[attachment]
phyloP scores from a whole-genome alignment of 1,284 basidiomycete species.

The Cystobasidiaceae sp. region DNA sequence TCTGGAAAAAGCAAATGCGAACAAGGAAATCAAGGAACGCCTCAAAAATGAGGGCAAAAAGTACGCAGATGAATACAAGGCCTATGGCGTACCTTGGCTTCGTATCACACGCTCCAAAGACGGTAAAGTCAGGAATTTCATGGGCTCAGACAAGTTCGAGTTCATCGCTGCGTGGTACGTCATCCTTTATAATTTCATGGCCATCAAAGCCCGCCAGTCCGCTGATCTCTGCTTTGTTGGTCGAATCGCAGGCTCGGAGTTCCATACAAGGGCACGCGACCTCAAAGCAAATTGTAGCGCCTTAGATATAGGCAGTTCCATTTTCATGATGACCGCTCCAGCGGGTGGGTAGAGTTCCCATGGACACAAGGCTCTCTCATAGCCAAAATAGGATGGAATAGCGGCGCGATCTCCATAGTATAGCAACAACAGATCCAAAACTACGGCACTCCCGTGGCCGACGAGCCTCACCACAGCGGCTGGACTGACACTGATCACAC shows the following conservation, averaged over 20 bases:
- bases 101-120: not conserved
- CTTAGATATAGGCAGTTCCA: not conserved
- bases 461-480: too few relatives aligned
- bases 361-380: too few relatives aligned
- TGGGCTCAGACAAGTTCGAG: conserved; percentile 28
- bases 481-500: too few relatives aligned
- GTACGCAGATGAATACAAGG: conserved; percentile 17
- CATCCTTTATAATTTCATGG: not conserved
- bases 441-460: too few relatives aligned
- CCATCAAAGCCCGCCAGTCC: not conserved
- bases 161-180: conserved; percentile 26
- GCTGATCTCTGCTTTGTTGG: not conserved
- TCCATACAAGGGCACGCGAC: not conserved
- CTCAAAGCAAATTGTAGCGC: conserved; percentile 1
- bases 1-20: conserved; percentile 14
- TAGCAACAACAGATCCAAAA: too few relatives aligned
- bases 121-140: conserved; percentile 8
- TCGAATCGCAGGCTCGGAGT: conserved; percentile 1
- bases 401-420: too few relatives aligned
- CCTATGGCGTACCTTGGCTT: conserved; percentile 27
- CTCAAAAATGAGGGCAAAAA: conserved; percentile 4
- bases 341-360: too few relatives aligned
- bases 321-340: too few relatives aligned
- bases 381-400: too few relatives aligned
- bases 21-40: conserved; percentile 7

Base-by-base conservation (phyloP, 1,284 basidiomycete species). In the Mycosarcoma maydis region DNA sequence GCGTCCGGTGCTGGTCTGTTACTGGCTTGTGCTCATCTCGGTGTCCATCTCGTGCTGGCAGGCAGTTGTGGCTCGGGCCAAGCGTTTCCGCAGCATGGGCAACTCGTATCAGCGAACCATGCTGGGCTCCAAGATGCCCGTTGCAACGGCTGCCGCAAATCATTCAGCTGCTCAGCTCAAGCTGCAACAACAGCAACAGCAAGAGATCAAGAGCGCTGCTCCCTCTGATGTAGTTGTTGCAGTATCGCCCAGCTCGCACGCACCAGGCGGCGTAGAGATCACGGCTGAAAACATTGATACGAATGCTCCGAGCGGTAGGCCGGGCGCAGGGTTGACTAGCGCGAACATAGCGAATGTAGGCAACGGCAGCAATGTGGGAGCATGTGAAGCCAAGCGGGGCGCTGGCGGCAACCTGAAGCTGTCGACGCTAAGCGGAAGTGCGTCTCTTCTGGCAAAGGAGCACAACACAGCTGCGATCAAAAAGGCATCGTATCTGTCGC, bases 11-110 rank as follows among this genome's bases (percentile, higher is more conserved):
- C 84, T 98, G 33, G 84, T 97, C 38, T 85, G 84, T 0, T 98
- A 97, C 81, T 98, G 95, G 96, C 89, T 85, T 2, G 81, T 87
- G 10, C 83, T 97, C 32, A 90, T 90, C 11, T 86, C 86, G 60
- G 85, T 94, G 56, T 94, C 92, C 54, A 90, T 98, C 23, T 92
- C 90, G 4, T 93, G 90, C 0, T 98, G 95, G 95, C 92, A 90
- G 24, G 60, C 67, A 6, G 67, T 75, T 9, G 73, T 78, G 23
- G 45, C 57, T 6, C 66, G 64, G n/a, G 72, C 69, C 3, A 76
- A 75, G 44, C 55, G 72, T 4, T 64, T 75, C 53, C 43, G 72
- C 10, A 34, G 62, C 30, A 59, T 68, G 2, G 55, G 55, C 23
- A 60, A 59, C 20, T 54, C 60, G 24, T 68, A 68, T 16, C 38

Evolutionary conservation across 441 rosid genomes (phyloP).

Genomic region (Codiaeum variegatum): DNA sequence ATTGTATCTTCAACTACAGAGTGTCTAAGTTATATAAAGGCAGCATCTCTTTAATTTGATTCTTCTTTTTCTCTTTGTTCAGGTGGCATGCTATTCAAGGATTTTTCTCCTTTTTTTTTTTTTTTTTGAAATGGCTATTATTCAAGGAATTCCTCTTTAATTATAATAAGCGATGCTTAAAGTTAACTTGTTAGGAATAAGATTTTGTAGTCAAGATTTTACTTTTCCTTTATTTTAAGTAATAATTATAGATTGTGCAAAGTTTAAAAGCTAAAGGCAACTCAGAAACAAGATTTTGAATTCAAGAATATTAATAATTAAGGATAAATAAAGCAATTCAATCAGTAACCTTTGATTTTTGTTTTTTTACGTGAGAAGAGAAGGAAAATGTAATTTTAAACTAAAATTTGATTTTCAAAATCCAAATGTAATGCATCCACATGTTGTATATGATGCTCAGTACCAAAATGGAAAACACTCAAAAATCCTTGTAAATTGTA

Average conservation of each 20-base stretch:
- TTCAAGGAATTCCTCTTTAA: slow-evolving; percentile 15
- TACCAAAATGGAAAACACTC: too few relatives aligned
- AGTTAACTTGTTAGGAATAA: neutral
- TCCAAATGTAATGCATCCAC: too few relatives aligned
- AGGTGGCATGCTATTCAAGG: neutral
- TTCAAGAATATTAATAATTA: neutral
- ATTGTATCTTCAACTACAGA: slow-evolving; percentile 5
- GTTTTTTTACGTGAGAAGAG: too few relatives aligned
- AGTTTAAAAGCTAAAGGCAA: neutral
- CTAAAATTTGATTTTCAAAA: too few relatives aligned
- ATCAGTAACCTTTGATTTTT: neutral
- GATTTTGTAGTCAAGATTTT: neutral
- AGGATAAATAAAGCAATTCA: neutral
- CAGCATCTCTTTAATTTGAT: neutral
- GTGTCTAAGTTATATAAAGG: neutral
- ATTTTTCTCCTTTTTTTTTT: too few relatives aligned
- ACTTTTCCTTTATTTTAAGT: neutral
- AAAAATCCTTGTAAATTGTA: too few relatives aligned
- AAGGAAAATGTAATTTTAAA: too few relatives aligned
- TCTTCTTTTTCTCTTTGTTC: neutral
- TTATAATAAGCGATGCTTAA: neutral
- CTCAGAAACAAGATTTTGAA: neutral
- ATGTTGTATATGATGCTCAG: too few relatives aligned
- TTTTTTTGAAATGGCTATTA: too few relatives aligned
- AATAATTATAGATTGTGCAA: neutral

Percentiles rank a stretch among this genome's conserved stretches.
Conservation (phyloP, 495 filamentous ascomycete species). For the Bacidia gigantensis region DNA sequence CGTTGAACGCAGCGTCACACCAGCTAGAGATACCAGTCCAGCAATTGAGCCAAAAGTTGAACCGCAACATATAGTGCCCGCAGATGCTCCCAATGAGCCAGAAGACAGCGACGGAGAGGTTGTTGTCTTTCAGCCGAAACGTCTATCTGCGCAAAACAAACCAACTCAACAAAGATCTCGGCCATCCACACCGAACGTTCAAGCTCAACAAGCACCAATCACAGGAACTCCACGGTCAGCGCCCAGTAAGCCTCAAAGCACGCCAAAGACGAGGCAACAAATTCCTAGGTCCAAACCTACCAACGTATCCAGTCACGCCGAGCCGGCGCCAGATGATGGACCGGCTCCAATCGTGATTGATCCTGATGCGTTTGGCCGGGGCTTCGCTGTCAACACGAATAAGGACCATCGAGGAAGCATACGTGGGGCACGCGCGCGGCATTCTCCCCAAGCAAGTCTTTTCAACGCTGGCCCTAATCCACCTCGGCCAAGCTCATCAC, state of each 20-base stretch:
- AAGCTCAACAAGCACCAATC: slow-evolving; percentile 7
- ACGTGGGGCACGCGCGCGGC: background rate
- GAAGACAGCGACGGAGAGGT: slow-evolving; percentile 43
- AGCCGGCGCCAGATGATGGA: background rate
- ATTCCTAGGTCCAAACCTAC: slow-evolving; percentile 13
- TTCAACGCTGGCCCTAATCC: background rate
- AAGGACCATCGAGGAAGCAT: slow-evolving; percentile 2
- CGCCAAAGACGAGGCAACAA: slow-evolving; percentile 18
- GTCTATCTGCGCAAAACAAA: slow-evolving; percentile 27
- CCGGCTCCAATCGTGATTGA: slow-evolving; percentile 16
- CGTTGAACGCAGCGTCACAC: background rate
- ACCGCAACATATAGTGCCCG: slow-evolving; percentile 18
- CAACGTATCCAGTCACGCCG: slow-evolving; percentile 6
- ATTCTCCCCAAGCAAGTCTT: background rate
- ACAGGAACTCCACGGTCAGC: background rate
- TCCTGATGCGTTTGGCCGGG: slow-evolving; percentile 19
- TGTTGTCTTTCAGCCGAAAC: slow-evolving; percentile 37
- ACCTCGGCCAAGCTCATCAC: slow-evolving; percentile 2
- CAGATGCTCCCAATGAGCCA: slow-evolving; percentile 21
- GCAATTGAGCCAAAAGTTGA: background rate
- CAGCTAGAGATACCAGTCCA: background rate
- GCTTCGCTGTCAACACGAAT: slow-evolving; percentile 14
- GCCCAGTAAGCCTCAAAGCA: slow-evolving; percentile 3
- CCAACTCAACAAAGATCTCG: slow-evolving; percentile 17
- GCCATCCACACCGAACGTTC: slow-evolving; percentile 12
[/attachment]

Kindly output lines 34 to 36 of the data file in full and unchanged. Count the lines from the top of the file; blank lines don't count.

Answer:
- G 24, G 60, C 67, A 6, G 67, T 75, T 9, G 73, T 78, G 23
- G 45, C 57, T 6, C 66, G 64, G n/a, G 72, C 69, C 3, A 76
- A 75, G 44, C 55, G 72, T 4, T 64, T 75, C 53, C 43, G 72